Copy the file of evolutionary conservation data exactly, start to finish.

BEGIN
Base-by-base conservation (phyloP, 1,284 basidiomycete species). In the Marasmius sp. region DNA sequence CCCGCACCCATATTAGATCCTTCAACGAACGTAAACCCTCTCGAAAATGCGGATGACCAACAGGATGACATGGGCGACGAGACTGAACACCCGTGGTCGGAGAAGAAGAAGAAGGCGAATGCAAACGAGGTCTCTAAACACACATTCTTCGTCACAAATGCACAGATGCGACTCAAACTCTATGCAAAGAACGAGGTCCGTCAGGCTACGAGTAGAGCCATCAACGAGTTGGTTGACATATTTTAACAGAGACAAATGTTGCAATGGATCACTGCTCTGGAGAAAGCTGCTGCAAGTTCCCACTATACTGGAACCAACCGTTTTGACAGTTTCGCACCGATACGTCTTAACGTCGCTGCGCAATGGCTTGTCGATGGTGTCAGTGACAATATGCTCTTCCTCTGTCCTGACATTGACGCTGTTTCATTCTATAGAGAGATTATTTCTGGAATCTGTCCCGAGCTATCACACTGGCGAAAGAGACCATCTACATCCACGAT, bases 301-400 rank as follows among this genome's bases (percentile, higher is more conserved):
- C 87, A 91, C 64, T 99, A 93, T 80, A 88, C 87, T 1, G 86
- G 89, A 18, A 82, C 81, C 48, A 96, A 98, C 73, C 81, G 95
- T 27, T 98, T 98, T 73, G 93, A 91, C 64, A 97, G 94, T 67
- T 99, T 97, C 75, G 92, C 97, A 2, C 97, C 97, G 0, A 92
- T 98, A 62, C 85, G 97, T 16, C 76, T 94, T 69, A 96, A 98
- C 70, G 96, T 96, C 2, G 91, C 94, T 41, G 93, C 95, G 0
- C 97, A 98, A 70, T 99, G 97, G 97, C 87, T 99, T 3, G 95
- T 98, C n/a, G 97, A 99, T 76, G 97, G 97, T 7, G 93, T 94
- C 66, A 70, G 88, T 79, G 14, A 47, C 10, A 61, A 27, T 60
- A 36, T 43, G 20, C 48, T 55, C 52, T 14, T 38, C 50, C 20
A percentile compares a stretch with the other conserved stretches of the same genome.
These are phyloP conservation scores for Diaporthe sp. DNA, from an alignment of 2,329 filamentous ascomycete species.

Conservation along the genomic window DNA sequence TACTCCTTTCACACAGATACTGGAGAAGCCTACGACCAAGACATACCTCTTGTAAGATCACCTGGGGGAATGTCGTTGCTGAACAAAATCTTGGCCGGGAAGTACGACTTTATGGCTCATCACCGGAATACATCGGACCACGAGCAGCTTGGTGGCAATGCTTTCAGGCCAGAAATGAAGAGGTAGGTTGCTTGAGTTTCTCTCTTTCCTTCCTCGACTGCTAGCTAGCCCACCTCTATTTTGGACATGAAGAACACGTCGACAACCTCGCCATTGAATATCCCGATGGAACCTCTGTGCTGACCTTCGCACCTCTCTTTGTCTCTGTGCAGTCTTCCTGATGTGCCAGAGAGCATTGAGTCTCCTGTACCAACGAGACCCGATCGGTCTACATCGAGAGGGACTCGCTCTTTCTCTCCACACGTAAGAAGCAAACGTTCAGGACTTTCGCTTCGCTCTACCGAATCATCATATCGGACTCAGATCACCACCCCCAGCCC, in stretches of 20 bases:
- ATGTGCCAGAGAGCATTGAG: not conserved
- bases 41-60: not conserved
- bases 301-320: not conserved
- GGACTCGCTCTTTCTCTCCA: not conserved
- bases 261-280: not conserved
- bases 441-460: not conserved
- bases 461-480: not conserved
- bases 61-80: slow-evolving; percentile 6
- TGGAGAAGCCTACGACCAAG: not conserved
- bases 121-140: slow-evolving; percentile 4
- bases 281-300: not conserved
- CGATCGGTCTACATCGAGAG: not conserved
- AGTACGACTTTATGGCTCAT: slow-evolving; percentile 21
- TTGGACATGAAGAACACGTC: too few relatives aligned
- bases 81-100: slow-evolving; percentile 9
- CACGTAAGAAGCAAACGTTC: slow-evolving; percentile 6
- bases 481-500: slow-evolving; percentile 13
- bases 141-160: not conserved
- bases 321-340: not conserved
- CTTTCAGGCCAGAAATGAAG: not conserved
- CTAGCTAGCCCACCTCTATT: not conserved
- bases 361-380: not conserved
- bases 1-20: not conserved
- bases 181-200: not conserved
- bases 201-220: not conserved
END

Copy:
Base-by-base conservation (phyloP, 1,284 basidiomycete species). In the Marasmius sp. region DNA sequence CCCGCACCCATATTAGATCCTTCAACGAACGTAAACCCTCTCGAAAATGCGGATGACCAACAGGATGACATGGGCGACGAGACTGAACACCCGTGGTCGGAGAAGAAGAAGAAGGCGAATGCAAACGAGGTCTCTAAACACACATTCTTCGTCACAAATGCACAGATGCGACTCAAACTCTATGCAAAGAACGAGGTCCGTCAGGCTACGAGTAGAGCCATCAACGAGTTGGTTGACATATTTTAACAGAGACAAATGTTGCAATGGATCACTGCTCTGGAGAAAGCTGCTGCAAGTTCCCACTATACTGGAACCAACCGTTTTGACAGTTTCGCACCGATACGTCTTAACGTCGCTGCGCAATGGCTTGTCGATGGTGTCAGTGACAATATGCTCTTCCTCTGTCCTGACATTGACGCTGTTTCATTCTATAGAGAGATTATTTCTGGAATCTGTCCCGAGCTATCACACTGGCGAAAGAGACCATCTACATCCACGAT, bases 301-400 rank as follows among this genome's bases (percentile, higher is more conserved):
- C 87, A 91, C 64, T 99, A 93, T 80, A 88, C 87, T 1, G 86
- G 89, A 18, A 82, C 81, C 48, A 96, A 98, C 73, C 81, G 95
- T 27, T 98, T 98, T 73, G 93, A 91, C 64, A 97, G 94, T 67
- T 99, T 97, C 75, G 92, C 97, A 2, C 97, C 97, G 0, A 92
- T 98, A 62, C 85, G 97, T 16, C 76, T 94, T 69, A 96, A 98
- C 70, G 96, T 96, C 2, G 91, C 94, T 41, G 93, C 95, G 0
- C 97, A 98, A 70, T 99, G 97, G 97, C 87, T 99, T 3, G 95
- T 98, C n/a, G 97, A 99, T 76, G 97, G 97, T 7, G 93, T 94
- C 66, A 70, G 88, T 79, G 14, A 47, C 10, A 61, A 27, T 60
- A 36, T 43, G 20, C 48, T 55, C 52, T 14, T 38, C 50, C 20
A percentile compares a stretch with the other conserved stretches of the same genome.
These are phyloP conservation scores for Diaporthe sp. DNA, from an alignment of 2,329 filamentous ascomycete species.

Conservation along the genomic window DNA sequence TACTCCTTTCACACAGATACTGGAGAAGCCTACGACCAAGACATACCTCTTGTAAGATCACCTGGGGGAATGTCGTTGCTGAACAAAATCTTGGCCGGGAAGTACGACTTTATGGCTCATCACCGGAATACATCGGACCACGAGCAGCTTGGTGGCAATGCTTTCAGGCCAGAAATGAAGAGGTAGGTTGCTTGAGTTTCTCTCTTTCCTTCCTCGACTGCTAGCTAGCCCACCTCTATTTTGGACATGAAGAACACGTCGACAACCTCGCCATTGAATATCCCGATGGAACCTCTGTGCTGACCTTCGCACCTCTCTTTGTCTCTGTGCAGTCTTCCTGATGTGCCAGAGAGCATTGAGTCTCCTGTACCAACGAGACCCGATCGGTCTACATCGAGAGGGACTCGCTCTTTCTCTCCACACGTAAGAAGCAAACGTTCAGGACTTTCGCTTCGCTCTACCGAATCATCATATCGGACTCAGATCACCACCCCCAGCCC, in stretches of 20 bases:
- ATGTGCCAGAGAGCATTGAG: not conserved
- bases 41-60: not conserved
- bases 301-320: not conserved
- GGACTCGCTCTTTCTCTCCA: not conserved
- bases 261-280: not conserved
- bases 441-460: not conserved
- bases 461-480: not conserved
- bases 61-80: slow-evolving; percentile 6
- TGGAGAAGCCTACGACCAAG: not conserved
- bases 121-140: slow-evolving; percentile 4
- bases 281-300: not conserved
- CGATCGGTCTACATCGAGAG: not conserved
- AGTACGACTTTATGGCTCAT: slow-evolving; percentile 21
- TTGGACATGAAGAACACGTC: too few relatives aligned
- bases 81-100: slow-evolving; percentile 9
- CACGTAAGAAGCAAACGTTC: slow-evolving; percentile 6
- bases 481-500: slow-evolving; percentile 13
- bases 141-160: not conserved
- bases 321-340: not conserved
- CTTTCAGGCCAGAAATGAAG: not conserved
- CTAGCTAGCCCACCTCTATT: not conserved
- bases 361-380: not conserved
- bases 1-20: not conserved
- bases 181-200: not conserved
- bases 201-220: not conserved